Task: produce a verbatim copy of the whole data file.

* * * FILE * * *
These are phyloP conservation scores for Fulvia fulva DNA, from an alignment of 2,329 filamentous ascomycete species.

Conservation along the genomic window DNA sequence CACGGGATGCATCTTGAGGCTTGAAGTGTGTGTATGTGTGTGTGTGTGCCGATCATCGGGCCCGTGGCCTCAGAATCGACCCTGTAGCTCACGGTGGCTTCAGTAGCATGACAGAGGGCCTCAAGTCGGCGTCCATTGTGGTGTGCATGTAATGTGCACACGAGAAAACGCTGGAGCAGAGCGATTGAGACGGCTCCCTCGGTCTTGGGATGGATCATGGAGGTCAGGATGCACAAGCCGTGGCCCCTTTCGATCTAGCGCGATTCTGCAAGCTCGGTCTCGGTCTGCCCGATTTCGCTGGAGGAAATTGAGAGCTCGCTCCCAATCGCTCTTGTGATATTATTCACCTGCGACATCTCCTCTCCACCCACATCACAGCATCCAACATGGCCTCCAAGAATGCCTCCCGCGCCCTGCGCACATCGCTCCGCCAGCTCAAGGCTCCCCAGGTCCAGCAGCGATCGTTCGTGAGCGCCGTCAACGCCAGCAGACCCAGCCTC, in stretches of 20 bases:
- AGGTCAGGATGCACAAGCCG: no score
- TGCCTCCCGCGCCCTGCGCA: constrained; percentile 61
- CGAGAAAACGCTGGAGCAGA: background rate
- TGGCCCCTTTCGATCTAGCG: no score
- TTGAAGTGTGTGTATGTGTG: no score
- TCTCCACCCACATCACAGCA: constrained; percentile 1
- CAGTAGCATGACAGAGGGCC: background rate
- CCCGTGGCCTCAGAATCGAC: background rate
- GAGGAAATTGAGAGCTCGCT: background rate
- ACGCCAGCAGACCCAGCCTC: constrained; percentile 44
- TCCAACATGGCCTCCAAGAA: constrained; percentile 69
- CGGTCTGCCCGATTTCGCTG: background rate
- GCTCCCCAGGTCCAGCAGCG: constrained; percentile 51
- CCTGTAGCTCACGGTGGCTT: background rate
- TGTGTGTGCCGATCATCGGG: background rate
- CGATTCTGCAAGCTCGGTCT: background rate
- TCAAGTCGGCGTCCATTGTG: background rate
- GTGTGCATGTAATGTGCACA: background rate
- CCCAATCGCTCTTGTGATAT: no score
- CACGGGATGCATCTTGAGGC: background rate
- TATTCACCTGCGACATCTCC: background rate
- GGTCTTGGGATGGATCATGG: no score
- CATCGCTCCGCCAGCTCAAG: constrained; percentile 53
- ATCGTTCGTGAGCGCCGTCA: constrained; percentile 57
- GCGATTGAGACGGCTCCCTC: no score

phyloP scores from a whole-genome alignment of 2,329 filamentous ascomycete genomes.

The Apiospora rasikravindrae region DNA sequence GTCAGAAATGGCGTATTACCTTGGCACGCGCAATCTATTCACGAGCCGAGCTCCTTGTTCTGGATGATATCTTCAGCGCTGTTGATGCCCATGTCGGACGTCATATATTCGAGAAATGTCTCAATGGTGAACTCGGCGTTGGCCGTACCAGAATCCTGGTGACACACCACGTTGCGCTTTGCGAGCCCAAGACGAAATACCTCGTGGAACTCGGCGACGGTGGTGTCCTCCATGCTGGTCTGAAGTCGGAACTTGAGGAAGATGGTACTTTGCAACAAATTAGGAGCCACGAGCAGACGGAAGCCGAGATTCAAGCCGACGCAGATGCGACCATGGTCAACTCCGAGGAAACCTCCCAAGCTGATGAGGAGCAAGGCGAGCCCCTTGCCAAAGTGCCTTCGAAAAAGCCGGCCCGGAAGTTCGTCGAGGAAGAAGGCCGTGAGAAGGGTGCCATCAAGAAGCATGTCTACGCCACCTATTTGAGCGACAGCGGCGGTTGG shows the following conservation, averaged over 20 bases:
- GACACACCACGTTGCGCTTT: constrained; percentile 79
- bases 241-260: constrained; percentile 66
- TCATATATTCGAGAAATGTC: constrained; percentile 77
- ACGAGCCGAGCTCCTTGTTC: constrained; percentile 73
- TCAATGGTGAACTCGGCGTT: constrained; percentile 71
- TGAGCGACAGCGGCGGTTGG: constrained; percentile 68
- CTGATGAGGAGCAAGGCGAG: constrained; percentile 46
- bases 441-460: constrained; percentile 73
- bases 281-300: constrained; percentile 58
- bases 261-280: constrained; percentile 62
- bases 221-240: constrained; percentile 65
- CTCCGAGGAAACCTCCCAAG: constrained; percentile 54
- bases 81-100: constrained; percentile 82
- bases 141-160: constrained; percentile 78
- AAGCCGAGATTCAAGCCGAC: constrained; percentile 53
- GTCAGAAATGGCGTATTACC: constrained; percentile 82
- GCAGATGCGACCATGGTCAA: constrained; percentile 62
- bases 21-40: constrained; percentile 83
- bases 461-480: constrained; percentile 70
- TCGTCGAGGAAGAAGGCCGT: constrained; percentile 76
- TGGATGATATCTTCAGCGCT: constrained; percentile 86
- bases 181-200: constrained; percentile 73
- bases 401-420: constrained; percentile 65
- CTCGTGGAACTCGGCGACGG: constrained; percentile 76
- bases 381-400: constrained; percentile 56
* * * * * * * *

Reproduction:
These are phyloP conservation scores for Fulvia fulva DNA, from an alignment of 2,329 filamentous ascomycete species.

Conservation along the genomic window DNA sequence CACGGGATGCATCTTGAGGCTTGAAGTGTGTGTATGTGTGTGTGTGTGCCGATCATCGGGCCCGTGGCCTCAGAATCGACCCTGTAGCTCACGGTGGCTTCAGTAGCATGACAGAGGGCCTCAAGTCGGCGTCCATTGTGGTGTGCATGTAATGTGCACACGAGAAAACGCTGGAGCAGAGCGATTGAGACGGCTCCCTCGGTCTTGGGATGGATCATGGAGGTCAGGATGCACAAGCCGTGGCCCCTTTCGATCTAGCGCGATTCTGCAAGCTCGGTCTCGGTCTGCCCGATTTCGCTGGAGGAAATTGAGAGCTCGCTCCCAATCGCTCTTGTGATATTATTCACCTGCGACATCTCCTCTCCACCCACATCACAGCATCCAACATGGCCTCCAAGAATGCCTCCCGCGCCCTGCGCACATCGCTCCGCCAGCTCAAGGCTCCCCAGGTCCAGCAGCGATCGTTCGTGAGCGCCGTCAACGCCAGCAGACCCAGCCTC, in stretches of 20 bases:
- AGGTCAGGATGCACAAGCCG: no score
- TGCCTCCCGCGCCCTGCGCA: constrained; percentile 61
- CGAGAAAACGCTGGAGCAGA: background rate
- TGGCCCCTTTCGATCTAGCG: no score
- TTGAAGTGTGTGTATGTGTG: no score
- TCTCCACCCACATCACAGCA: constrained; percentile 1
- CAGTAGCATGACAGAGGGCC: background rate
- CCCGTGGCCTCAGAATCGAC: background rate
- GAGGAAATTGAGAGCTCGCT: background rate
- ACGCCAGCAGACCCAGCCTC: constrained; percentile 44
- TCCAACATGGCCTCCAAGAA: constrained; percentile 69
- CGGTCTGCCCGATTTCGCTG: background rate
- GCTCCCCAGGTCCAGCAGCG: constrained; percentile 51
- CCTGTAGCTCACGGTGGCTT: background rate
- TGTGTGTGCCGATCATCGGG: background rate
- CGATTCTGCAAGCTCGGTCT: background rate
- TCAAGTCGGCGTCCATTGTG: background rate
- GTGTGCATGTAATGTGCACA: background rate
- CCCAATCGCTCTTGTGATAT: no score
- CACGGGATGCATCTTGAGGC: background rate
- TATTCACCTGCGACATCTCC: background rate
- GGTCTTGGGATGGATCATGG: no score
- CATCGCTCCGCCAGCTCAAG: constrained; percentile 53
- ATCGTTCGTGAGCGCCGTCA: constrained; percentile 57
- GCGATTGAGACGGCTCCCTC: no score

phyloP scores from a whole-genome alignment of 2,329 filamentous ascomycete genomes.

The Apiospora rasikravindrae region DNA sequence GTCAGAAATGGCGTATTACCTTGGCACGCGCAATCTATTCACGAGCCGAGCTCCTTGTTCTGGATGATATCTTCAGCGCTGTTGATGCCCATGTCGGACGTCATATATTCGAGAAATGTCTCAATGGTGAACTCGGCGTTGGCCGTACCAGAATCCTGGTGACACACCACGTTGCGCTTTGCGAGCCCAAGACGAAATACCTCGTGGAACTCGGCGACGGTGGTGTCCTCCATGCTGGTCTGAAGTCGGAACTTGAGGAAGATGGTACTTTGCAACAAATTAGGAGCCACGAGCAGACGGAAGCCGAGATTCAAGCCGACGCAGATGCGACCATGGTCAACTCCGAGGAAACCTCCCAAGCTGATGAGGAGCAAGGCGAGCCCCTTGCCAAAGTGCCTTCGAAAAAGCCGGCCCGGAAGTTCGTCGAGGAAGAAGGCCGTGAGAAGGGTGCCATCAAGAAGCATGTCTACGCCACCTATTTGAGCGACAGCGGCGGTTGG shows the following conservation, averaged over 20 bases:
- GACACACCACGTTGCGCTTT: constrained; percentile 79
- bases 241-260: constrained; percentile 66
- TCATATATTCGAGAAATGTC: constrained; percentile 77
- ACGAGCCGAGCTCCTTGTTC: constrained; percentile 73
- TCAATGGTGAACTCGGCGTT: constrained; percentile 71
- TGAGCGACAGCGGCGGTTGG: constrained; percentile 68
- CTGATGAGGAGCAAGGCGAG: constrained; percentile 46
- bases 441-460: constrained; percentile 73
- bases 281-300: constrained; percentile 58
- bases 261-280: constrained; percentile 62
- bases 221-240: constrained; percentile 65
- CTCCGAGGAAACCTCCCAAG: constrained; percentile 54
- bases 81-100: constrained; percentile 82
- bases 141-160: constrained; percentile 78
- AAGCCGAGATTCAAGCCGAC: constrained; percentile 53
- GTCAGAAATGGCGTATTACC: constrained; percentile 82
- GCAGATGCGACCATGGTCAA: constrained; percentile 62
- bases 21-40: constrained; percentile 83
- bases 461-480: constrained; percentile 70
- TCGTCGAGGAAGAAGGCCGT: constrained; percentile 76
- TGGATGATATCTTCAGCGCT: constrained; percentile 86
- bases 181-200: constrained; percentile 73
- bases 401-420: constrained; percentile 65
- CTCGTGGAACTCGGCGACGG: constrained; percentile 76
- bases 381-400: constrained; percentile 56